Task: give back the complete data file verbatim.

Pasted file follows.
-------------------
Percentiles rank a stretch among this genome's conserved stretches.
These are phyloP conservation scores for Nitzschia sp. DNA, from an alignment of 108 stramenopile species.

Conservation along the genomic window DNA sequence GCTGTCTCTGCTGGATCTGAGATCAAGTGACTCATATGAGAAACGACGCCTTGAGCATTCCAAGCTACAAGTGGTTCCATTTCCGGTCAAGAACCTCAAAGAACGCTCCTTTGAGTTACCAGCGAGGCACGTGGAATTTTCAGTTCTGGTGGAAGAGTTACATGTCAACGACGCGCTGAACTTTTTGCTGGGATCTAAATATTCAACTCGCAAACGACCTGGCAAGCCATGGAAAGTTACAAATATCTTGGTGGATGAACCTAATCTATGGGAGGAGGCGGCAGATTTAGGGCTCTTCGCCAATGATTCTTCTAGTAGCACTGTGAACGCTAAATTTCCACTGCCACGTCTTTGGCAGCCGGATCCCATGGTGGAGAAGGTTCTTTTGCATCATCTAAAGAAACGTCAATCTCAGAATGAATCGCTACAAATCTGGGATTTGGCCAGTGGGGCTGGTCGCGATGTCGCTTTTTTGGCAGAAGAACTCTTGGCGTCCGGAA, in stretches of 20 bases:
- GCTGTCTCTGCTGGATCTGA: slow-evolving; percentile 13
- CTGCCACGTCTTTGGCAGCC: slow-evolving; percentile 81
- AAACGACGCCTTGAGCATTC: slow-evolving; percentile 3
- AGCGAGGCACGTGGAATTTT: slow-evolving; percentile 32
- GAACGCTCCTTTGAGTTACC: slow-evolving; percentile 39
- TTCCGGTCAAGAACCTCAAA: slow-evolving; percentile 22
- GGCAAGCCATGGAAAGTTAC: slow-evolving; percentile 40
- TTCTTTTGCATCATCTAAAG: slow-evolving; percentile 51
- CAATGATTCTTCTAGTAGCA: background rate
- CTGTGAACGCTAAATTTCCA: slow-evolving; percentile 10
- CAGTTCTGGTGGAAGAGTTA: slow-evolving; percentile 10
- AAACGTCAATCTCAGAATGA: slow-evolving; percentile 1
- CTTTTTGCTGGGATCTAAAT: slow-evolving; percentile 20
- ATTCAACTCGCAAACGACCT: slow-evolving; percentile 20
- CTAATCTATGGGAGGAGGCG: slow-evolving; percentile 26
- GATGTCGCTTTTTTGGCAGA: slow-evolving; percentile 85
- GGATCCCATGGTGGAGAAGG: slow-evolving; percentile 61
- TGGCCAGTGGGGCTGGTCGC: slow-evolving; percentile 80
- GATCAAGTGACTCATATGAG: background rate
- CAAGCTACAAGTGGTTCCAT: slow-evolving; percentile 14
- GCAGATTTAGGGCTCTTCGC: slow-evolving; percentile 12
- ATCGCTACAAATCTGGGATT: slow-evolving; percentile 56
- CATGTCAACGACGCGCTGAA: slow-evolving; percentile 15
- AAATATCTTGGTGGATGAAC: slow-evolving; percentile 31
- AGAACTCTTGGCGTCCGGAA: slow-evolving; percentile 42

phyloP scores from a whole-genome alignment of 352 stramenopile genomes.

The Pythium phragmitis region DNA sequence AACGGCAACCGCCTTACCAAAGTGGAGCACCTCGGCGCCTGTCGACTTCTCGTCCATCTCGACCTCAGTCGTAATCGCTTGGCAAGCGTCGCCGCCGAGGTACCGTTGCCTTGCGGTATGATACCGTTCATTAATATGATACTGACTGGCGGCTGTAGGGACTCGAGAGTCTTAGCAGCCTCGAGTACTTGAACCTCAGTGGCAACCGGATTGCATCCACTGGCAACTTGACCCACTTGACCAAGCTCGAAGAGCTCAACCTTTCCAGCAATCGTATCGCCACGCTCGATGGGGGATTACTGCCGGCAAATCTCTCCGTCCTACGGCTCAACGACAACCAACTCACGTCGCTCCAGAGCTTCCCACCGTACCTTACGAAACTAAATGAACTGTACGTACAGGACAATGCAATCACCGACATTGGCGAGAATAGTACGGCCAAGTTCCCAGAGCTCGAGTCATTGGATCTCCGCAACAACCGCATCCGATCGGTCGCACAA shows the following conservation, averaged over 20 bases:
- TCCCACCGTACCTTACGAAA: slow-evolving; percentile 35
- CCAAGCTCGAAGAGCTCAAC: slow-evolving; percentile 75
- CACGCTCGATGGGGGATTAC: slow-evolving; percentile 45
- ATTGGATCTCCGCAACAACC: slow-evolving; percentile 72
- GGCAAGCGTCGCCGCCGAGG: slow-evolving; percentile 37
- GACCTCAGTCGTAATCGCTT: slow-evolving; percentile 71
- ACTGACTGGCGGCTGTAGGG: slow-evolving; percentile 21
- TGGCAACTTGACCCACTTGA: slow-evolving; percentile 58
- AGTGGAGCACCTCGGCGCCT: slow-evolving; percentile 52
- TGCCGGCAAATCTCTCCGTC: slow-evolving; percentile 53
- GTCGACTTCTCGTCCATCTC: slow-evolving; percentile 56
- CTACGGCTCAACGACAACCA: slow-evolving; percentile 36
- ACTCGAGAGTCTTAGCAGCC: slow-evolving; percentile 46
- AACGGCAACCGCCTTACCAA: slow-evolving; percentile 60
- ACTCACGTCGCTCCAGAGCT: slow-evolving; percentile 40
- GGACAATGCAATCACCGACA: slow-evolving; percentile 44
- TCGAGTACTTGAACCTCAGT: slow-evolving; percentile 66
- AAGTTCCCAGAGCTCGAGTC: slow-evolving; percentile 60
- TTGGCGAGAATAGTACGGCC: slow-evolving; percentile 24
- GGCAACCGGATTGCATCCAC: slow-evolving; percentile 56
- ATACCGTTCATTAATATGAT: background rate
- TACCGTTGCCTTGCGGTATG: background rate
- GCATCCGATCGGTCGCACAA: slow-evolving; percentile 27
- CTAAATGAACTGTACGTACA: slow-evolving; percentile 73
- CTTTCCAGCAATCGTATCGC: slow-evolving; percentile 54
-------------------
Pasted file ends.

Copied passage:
Percentiles rank a stretch among this genome's conserved stretches.
These are phyloP conservation scores for Nitzschia sp. DNA, from an alignment of 108 stramenopile species.

Conservation along the genomic window DNA sequence GCTGTCTCTGCTGGATCTGAGATCAAGTGACTCATATGAGAAACGACGCCTTGAGCATTCCAAGCTACAAGTGGTTCCATTTCCGGTCAAGAACCTCAAAGAACGCTCCTTTGAGTTACCAGCGAGGCACGTGGAATTTTCAGTTCTGGTGGAAGAGTTACATGTCAACGACGCGCTGAACTTTTTGCTGGGATCTAAATATTCAACTCGCAAACGACCTGGCAAGCCATGGAAAGTTACAAATATCTTGGTGGATGAACCTAATCTATGGGAGGAGGCGGCAGATTTAGGGCTCTTCGCCAATGATTCTTCTAGTAGCACTGTGAACGCTAAATTTCCACTGCCACGTCTTTGGCAGCCGGATCCCATGGTGGAGAAGGTTCTTTTGCATCATCTAAAGAAACGTCAATCTCAGAATGAATCGCTACAAATCTGGGATTTGGCCAGTGGGGCTGGTCGCGATGTCGCTTTTTTGGCAGAAGAACTCTTGGCGTCCGGAA, in stretches of 20 bases:
- GCTGTCTCTGCTGGATCTGA: slow-evolving; percentile 13
- CTGCCACGTCTTTGGCAGCC: slow-evolving; percentile 81
- AAACGACGCCTTGAGCATTC: slow-evolving; percentile 3
- AGCGAGGCACGTGGAATTTT: slow-evolving; percentile 32
- GAACGCTCCTTTGAGTTACC: slow-evolving; percentile 39
- TTCCGGTCAAGAACCTCAAA: slow-evolving; percentile 22
- GGCAAGCCATGGAAAGTTAC: slow-evolving; percentile 40
- TTCTTTTGCATCATCTAAAG: slow-evolving; percentile 51
- CAATGATTCTTCTAGTAGCA: background rate
- CTGTGAACGCTAAATTTCCA: slow-evolving; percentile 10
- CAGTTCTGGTGGAAGAGTTA: slow-evolving; percentile 10
- AAACGTCAATCTCAGAATGA: slow-evolving; percentile 1
- CTTTTTGCTGGGATCTAAAT: slow-evolving; percentile 20
- ATTCAACTCGCAAACGACCT: slow-evolving; percentile 20
- CTAATCTATGGGAGGAGGCG: slow-evolving; percentile 26
- GATGTCGCTTTTTTGGCAGA: slow-evolving; percentile 85
- GGATCCCATGGTGGAGAAGG: slow-evolving; percentile 61
- TGGCCAGTGGGGCTGGTCGC: slow-evolving; percentile 80
- GATCAAGTGACTCATATGAG: background rate
- CAAGCTACAAGTGGTTCCAT: slow-evolving; percentile 14
- GCAGATTTAGGGCTCTTCGC: slow-evolving; percentile 12
- ATCGCTACAAATCTGGGATT: slow-evolving; percentile 56
- CATGTCAACGACGCGCTGAA: slow-evolving; percentile 15
- AAATATCTTGGTGGATGAAC: slow-evolving; percentile 31
- AGAACTCTTGGCGTCCGGAA: slow-evolving; percentile 42

phyloP scores from a whole-genome alignment of 352 stramenopile genomes.

The Pythium phragmitis region DNA sequence AACGGCAACCGCCTTACCAAAGTGGAGCACCTCGGCGCCTGTCGACTTCTCGTCCATCTCGACCTCAGTCGTAATCGCTTGGCAAGCGTCGCCGCCGAGGTACCGTTGCCTTGCGGTATGATACCGTTCATTAATATGATACTGACTGGCGGCTGTAGGGACTCGAGAGTCTTAGCAGCCTCGAGTACTTGAACCTCAGTGGCAACCGGATTGCATCCACTGGCAACTTGACCCACTTGACCAAGCTCGAAGAGCTCAACCTTTCCAGCAATCGTATCGCCACGCTCGATGGGGGATTACTGCCGGCAAATCTCTCCGTCCTACGGCTCAACGACAACCAACTCACGTCGCTCCAGAGCTTCCCACCGTACCTTACGAAACTAAATGAACTGTACGTACAGGACAATGCAATCACCGACATTGGCGAGAATAGTACGGCCAAGTTCCCAGAGCTCGAGTCATTGGATCTCCGCAACAACCGCATCCGATCGGTCGCACAA shows the following conservation, averaged over 20 bases:
- TCCCACCGTACCTTACGAAA: slow-evolving; percentile 35
- CCAAGCTCGAAGAGCTCAAC: slow-evolving; percentile 75
- CACGCTCGATGGGGGATTAC: slow-evolving; percentile 45
- ATTGGATCTCCGCAACAACC: slow-evolving; percentile 72
- GGCAAGCGTCGCCGCCGAGG: slow-evolving; percentile 37
- GACCTCAGTCGTAATCGCTT: slow-evolving; percentile 71
- ACTGACTGGCGGCTGTAGGG: slow-evolving; percentile 21
- TGGCAACTTGACCCACTTGA: slow-evolving; percentile 58
- AGTGGAGCACCTCGGCGCCT: slow-evolving; percentile 52
- TGCCGGCAAATCTCTCCGTC: slow-evolving; percentile 53
- GTCGACTTCTCGTCCATCTC: slow-evolving; percentile 56
- CTACGGCTCAACGACAACCA: slow-evolving; percentile 36
- ACTCGAGAGTCTTAGCAGCC: slow-evolving; percentile 46
- AACGGCAACCGCCTTACCAA: slow-evolving; percentile 60
- ACTCACGTCGCTCCAGAGCT: slow-evolving; percentile 40
- GGACAATGCAATCACCGACA: slow-evolving; percentile 44
- TCGAGTACTTGAACCTCAGT: slow-evolving; percentile 66
- AAGTTCCCAGAGCTCGAGTC: slow-evolving; percentile 60
- TTGGCGAGAATAGTACGGCC: slow-evolving; percentile 24
- GGCAACCGGATTGCATCCAC: slow-evolving; percentile 56
- ATACCGTTCATTAATATGAT: background rate
- TACCGTTGCCTTGCGGTATG: background rate
- GCATCCGATCGGTCGCACAA: slow-evolving; percentile 27
- CTAAATGAACTGTACGTACA: slow-evolving; percentile 73
- CTTTCCAGCAATCGTATCGC: slow-evolving; percentile 54